7. Cut up an apple (or half an apple, depending how large it is). If you are really trying to minimize Dampness (mucus, Candida, etc.) in the body, berries may be better.
  8. Depending on the cut of the oatmeal, it will cook in approx 5-12 minutes
  9. Add apple (and coconut, if using) to the pot 2 minutes before you take it off the stove
  10. Sprinkle with black sesame seeds (yellow sesame is okay too, but black is even better for the Kidney-Adrenals), almonds, pumpkin seeds, etc. to taste.
  11. If desired, can add almond or rice milk, and/or sweetener (honey, maple syrup, unsugared jam, etc.)

Variations

  • Dry-toast the actual oats, or toast with a bit of coconut oil, before adding the water to boil – this adds a really hardy, delicious flavour, and increases the warmth of the grain from a Chinese medicine point of view.
  • Vary the grains (I like whole grain kamut, quinoa, millet, rice cereal, etc.)
  • Vary the toppings and the flavours (e.g. banana is nice if you don’t have too much Dampness, i.e. excessive mucus symptoms – ask your practitioner. Pear is moistening if you have a dry throat or cough, etc.)

Cooked Pressed Winter Salad
From Paul Pitchford, Healing with Whole Foods.

  • Use one or more leafy greens: kale, bok choy, chard, watercress, cabbage, or parsley.
  • Plunge whole leaves into scalding water and cook 2-3 minutes.
    • Method 1: Roll leaves in a bamboo mat and press out excess water.
    • Method 2: Place leaves on a plate. Cover with a flat dish. Put a weight on top. Let stand 30 minutes. Pour off water.
  • Chop finely.
  • Add miso, toasted nuts or seeds, or salad dressing.

2014-01-22 17.37.15Roasted Brussel Sprouts

Did you know brussel sprouts can be absolutely delicious? They’re a perfect winter green, hardy and hearty, and I’ve surprised many people by making them delicious and desirable.

As members of the Brassica family (including broccoli, kale, turnip, cauliflower, cabbage, etc.), in Chinese medicine’s view, they help move Liver Qi Stagnation – this means they have a mild effect on improving and unblocking energy circulation. Qi Stagnation is a very common factor in imbalances, pains, and chronic illness. The National Cancer Institute in the US recommends Brassica vegetables for its anti-cancer, antioxidant properties.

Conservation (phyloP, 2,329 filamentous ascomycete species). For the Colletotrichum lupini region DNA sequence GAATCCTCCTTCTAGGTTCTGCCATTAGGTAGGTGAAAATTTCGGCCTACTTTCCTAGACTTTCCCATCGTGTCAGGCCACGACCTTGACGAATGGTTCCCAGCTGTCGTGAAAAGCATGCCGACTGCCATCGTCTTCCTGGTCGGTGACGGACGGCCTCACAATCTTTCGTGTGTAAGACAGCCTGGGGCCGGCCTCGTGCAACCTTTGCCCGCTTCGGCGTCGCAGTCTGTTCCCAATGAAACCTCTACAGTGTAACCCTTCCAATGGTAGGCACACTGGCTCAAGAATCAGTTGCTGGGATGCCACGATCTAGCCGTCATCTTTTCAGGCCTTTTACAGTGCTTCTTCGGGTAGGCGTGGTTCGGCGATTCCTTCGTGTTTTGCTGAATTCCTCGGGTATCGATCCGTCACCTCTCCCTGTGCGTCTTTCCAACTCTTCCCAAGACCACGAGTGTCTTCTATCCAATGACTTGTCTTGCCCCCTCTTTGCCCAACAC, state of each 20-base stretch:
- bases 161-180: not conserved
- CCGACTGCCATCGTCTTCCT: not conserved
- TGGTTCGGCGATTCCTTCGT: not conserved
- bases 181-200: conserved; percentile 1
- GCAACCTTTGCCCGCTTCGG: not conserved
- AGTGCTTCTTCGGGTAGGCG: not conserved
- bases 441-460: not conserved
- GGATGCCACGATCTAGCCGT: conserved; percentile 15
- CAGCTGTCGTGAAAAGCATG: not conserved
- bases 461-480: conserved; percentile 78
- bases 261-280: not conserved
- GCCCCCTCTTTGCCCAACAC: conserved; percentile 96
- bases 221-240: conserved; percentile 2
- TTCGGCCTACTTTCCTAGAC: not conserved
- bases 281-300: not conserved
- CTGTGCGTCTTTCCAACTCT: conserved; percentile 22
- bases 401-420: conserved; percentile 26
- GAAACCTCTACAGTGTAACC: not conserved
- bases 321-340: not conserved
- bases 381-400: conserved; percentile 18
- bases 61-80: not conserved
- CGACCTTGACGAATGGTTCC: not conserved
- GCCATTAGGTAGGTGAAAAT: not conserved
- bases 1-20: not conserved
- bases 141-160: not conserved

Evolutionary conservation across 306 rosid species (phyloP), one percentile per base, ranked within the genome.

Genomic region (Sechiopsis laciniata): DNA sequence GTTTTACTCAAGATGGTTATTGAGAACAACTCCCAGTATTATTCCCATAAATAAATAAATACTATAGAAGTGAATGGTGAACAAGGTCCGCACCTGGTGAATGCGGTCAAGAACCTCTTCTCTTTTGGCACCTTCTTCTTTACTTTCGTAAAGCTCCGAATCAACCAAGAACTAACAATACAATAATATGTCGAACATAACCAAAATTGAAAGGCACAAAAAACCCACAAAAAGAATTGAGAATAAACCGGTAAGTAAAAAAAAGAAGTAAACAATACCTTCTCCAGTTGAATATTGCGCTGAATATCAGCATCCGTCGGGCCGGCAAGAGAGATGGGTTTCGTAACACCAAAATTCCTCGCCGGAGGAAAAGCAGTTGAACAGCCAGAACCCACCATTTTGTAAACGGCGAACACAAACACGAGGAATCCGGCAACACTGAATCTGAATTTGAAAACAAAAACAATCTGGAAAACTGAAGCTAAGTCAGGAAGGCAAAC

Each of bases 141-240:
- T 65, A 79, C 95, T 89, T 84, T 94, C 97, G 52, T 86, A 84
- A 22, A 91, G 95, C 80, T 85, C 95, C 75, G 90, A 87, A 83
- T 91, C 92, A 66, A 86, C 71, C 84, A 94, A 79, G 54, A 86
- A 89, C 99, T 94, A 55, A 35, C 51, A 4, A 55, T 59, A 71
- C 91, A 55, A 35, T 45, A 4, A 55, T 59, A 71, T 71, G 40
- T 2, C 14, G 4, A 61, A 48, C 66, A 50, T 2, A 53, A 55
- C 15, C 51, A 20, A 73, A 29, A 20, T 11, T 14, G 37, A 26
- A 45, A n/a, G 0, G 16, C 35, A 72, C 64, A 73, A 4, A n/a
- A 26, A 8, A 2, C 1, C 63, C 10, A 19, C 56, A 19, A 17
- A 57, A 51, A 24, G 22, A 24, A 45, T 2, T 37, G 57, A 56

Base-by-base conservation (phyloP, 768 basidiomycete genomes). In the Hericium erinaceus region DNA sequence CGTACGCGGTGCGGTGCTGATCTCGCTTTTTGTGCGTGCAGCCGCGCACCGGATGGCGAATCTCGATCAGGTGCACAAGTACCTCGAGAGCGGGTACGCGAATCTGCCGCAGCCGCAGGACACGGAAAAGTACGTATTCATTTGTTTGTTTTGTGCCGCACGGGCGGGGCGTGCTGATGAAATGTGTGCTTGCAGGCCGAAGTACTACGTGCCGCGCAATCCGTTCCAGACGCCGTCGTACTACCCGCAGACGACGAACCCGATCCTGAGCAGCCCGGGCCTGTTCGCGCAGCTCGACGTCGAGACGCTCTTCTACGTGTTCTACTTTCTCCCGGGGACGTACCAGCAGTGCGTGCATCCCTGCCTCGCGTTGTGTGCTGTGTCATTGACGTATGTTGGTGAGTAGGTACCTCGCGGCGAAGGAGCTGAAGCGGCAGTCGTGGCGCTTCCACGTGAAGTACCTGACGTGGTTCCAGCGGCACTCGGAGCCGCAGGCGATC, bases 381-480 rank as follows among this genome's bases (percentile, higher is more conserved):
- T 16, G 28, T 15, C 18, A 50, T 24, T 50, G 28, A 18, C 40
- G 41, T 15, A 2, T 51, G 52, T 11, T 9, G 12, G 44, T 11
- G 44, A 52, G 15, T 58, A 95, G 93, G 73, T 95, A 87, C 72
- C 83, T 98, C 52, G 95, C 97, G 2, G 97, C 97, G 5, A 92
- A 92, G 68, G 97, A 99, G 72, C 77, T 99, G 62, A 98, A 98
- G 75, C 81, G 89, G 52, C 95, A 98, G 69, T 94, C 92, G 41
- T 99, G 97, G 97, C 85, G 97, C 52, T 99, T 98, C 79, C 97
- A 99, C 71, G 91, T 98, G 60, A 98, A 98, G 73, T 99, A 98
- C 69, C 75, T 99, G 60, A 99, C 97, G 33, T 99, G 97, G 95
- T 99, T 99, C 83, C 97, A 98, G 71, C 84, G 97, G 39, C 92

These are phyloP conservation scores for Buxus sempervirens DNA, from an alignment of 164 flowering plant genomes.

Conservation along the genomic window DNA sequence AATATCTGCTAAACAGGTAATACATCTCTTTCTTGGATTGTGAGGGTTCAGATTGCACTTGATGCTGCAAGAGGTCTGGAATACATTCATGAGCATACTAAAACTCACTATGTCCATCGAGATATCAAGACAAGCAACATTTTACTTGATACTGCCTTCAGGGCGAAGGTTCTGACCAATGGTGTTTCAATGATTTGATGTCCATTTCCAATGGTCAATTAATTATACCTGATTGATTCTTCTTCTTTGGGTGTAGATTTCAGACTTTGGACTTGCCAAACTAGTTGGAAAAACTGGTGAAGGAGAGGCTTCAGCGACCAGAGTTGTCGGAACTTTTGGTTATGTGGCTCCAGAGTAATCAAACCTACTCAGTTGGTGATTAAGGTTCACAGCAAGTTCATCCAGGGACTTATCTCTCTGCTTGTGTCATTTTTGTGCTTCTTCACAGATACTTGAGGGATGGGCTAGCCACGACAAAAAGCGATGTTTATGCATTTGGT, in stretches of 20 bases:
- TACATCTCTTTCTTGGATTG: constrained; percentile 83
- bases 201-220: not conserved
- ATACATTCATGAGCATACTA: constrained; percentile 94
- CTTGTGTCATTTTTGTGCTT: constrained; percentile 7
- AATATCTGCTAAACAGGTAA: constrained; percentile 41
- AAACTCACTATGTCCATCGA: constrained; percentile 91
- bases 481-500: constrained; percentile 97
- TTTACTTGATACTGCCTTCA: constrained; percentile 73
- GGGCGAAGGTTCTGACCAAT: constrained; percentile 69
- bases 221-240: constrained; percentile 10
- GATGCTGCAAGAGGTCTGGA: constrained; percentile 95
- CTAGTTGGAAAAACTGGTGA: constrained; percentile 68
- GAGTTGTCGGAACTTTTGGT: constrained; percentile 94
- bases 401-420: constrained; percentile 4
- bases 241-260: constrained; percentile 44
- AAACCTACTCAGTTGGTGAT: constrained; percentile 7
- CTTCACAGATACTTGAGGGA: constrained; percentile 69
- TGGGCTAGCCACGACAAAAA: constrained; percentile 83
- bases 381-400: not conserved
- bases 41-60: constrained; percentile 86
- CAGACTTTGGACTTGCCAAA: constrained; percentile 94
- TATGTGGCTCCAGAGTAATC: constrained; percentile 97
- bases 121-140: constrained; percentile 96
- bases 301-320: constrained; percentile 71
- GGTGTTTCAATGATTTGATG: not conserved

Generally, you wash and cut the brussel sprouts in half, season them, and roast for about 25 minutes on 375F, turning once or twice for even roasting. Check on them: you’ll want them tender and still somewhat bright green, not overcooked and dull-looking. Here are my favourite ways of seasoning (do this before cooking):

  • coconut oil or butter, plus garlic (in whole cloves, or diced and mixed in), salt and pepper (generously)
  • toss with a splash of balsamic vinegar and then toss again with olive oil (or coconut oil, but I prefer olive oil with the balsamic), then salt and pepper
  • toss with red onion slivers, olive oil, salt and pepper for the first 20 minutes. Then 5 minutes before done, add a drizzle of maple syrup and some chopped walnuts. Yum!

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Eat your greens! Easy, super-healthy dressing

Not to brag, but I often get compliments on my salad dressings! :) I use it on all veggies, not just raw, cold salads, which aren’t so ideal in the cold winter months (according to Chinese medicine we should eat ‘warmer’ food during the winter, and less cold/raw food).

saladdressingHaving a delicious dressing in the fridge makes eating veggies easy. Steam, stir-fry, water-saute, bake, or press and roll leafy green or other vegetables. Drizzle with dressing and eat!  By drizzling an uncooked dressing, you avoid heating any oils, which is better for your Liver (in Chinese medicine), digestion and skin.

I don’t usually follow a recipe. Here’s a template you can adapt to whatever ingredients you have or feel like:

  1. Put some oil in a small jar. I usually use extra virgin olive oil as the base, but any good quality unheated/ unrefined, unsaturated oil is good (for more info on oils, read “Fats that Heal, Fats that Kill” by Udo Erasmus). I might add a bit of flax or hemp oil for the Omega benefits. If I’m going for sesame kind of taste, I might add a bit of roasted sesame oil.
  2. Add something acidic: I like to squeeze fresh lemon or lime juice, or use raw, unpasteurized apple cider vinegar which has many health benefits. Sometimes I use a bit of balsamic as well, for the taste. I put about the same amount of acid as oil, but you can vary this according to taste.
  3. Add a tiny bit of sweetener: A very small amount of raw honey, maple syrup, green stevia or any sweetener helped round out the taste of the dressing
  4. Add salt, pepper, and garlic: To taste, but be generous. Remember the flavour can be very strong because it’ll be drizzled over, and diluted by, the many vegetables you’ll be eating with the dressing! Garlic can be raw (crushed and finely minced), which has many health (and taste) benefits, or dried.
  5. Add tasty bits (optional): For example, a squirt of dijon mustard, a chopped sundried tomato, dried or fresh dill weed, yogurt (start with less oil), and/or diced avocado (start with a bit less oil).
  6. Shake jar and enjoy! Depending on the ingredients you can probably keep it in the fridge for a week (if you have something like yogourt) or much longer if it’s just dried herbs, oil and vinegar.

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Low back pain – the Chinese medicine view

low_back_painWhenever there’s back pain, there is some kind of disordered flow of “Qi” (energy) and “Blood” in the channels in the lower back region. The channels may be in spasm, or may not be adequated “nourished” with Qi and blood. This can happen for a few different reasons: